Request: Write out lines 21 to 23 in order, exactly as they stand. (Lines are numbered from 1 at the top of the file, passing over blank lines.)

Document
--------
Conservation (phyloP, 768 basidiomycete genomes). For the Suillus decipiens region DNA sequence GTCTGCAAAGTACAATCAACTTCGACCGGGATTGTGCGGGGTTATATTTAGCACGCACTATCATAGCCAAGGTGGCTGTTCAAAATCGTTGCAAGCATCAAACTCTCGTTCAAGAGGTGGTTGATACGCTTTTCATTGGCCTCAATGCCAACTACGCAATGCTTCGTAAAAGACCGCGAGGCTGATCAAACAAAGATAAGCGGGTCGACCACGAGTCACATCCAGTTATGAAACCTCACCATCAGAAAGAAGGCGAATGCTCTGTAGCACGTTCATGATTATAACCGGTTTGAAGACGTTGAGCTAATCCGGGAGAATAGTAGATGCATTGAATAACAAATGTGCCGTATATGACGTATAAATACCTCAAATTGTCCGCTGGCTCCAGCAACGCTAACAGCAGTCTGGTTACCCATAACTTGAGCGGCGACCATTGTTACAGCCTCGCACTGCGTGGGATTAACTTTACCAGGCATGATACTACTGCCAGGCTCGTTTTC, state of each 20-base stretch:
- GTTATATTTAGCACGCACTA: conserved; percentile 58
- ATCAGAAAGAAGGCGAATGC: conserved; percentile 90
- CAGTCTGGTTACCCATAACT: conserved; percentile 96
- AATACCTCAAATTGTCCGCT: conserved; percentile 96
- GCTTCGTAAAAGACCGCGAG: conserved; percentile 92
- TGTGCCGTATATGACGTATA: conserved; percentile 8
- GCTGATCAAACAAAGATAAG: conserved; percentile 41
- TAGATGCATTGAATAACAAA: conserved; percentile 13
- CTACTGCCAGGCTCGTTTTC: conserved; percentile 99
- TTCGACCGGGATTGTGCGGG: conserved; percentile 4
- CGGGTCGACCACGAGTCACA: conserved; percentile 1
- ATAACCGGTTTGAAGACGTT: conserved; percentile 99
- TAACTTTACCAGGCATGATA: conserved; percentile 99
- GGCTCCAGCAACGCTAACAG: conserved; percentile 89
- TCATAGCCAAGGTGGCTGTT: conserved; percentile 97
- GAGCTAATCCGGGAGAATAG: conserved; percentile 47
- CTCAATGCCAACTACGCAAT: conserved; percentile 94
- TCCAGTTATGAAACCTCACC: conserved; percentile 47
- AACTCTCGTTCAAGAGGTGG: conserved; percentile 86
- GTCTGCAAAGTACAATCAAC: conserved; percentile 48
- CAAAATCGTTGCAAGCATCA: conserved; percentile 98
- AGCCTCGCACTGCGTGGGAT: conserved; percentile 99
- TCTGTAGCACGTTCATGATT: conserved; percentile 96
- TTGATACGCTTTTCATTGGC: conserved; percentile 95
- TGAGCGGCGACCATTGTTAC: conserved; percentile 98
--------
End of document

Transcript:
- GTCTGCAAAGTACAATCAAC: conserved; percentile 48
- CAAAATCGTTGCAAGCATCA: conserved; percentile 98
- AGCCTCGCACTGCGTGGGAT: conserved; percentile 99